Dr. Schultz also talked about transplant not helping joints, ligaments and bones. Now I’m wondering if Trey will need ERT post-transplant after all. So after Dr. Schultz and I talked for 2 hours and after Trey covered the floor with popcorn, drawings, and toys, we decided to meet again in one month. On December 15 we will make final decisions regarding whether or not to transplant, what kind of transplant to do, where to do it and when.
Part Two: Here’s a summary of the rest of our appointments this week. Tuesday we saw or Homeopath, Lauri Dack, who started Trey on a new remedy.
Wednesday was our ENT appointment with Dr. Moxham who gave us our new and more exciting appointment time for Trey’s tube surgery (this Monday). After our appointment with Dr. Moxham we headed over to Second Cup in the main part of BCCH and met Jayne from the BCCH Foundation. She took us up to the second floor where Trey had a photo shoot for the Foundation (look for his pictures in the upcoming BCCHF Lottery campaign).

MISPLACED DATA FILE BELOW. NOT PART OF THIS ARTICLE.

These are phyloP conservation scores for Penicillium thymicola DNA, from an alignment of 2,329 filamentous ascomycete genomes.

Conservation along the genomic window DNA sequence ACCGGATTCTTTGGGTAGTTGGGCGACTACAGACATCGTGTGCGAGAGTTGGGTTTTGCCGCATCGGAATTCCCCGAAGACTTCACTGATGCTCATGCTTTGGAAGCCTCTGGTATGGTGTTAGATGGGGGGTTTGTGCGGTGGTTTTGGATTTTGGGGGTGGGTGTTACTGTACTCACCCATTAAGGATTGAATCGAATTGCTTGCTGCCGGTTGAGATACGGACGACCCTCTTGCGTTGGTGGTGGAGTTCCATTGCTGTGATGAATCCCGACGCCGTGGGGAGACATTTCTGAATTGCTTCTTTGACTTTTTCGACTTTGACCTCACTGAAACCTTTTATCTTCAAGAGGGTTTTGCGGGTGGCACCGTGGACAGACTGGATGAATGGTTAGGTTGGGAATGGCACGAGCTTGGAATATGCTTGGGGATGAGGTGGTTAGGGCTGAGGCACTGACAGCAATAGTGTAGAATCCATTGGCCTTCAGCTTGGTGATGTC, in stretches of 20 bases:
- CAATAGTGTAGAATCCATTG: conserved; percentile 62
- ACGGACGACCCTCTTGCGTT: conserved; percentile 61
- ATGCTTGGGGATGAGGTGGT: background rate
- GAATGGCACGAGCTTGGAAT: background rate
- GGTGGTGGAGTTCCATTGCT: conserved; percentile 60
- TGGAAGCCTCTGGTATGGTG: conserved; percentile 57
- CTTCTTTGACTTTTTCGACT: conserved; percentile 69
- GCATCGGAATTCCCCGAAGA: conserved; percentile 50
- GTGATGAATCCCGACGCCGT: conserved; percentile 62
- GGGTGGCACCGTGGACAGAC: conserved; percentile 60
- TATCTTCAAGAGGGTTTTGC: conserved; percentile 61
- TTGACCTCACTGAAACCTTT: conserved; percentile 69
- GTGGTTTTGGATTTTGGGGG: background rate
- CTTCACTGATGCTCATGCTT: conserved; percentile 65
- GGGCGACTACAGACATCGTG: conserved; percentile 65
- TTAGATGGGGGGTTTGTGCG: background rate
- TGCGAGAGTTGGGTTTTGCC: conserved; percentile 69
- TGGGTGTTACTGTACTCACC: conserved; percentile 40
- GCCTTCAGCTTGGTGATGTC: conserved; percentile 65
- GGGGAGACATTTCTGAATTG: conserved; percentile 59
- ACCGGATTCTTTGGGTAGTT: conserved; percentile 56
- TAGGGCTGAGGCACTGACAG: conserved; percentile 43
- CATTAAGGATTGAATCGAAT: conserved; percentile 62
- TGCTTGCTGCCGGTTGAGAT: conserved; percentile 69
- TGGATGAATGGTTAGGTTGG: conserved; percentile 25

Thursday we saw our Osteopath, Caroline. If you’re not interested in details, skip this part, but basically, what Caroline does is get the fluids in Trey’s body moving. One of the complications with kids who have MPS is communicating hydrocephalus. From my understanding, communicating hydrocephalus is a build-up of fluid surrounding the brain. This fluid build-up causes increased pressure on the brain and eventually squishes the brain causing a whole range of problems from headaches to brain cell destruction and loss. The fluid builds up in the brain because in some kids who have MPS, the fluids don’t circulate well.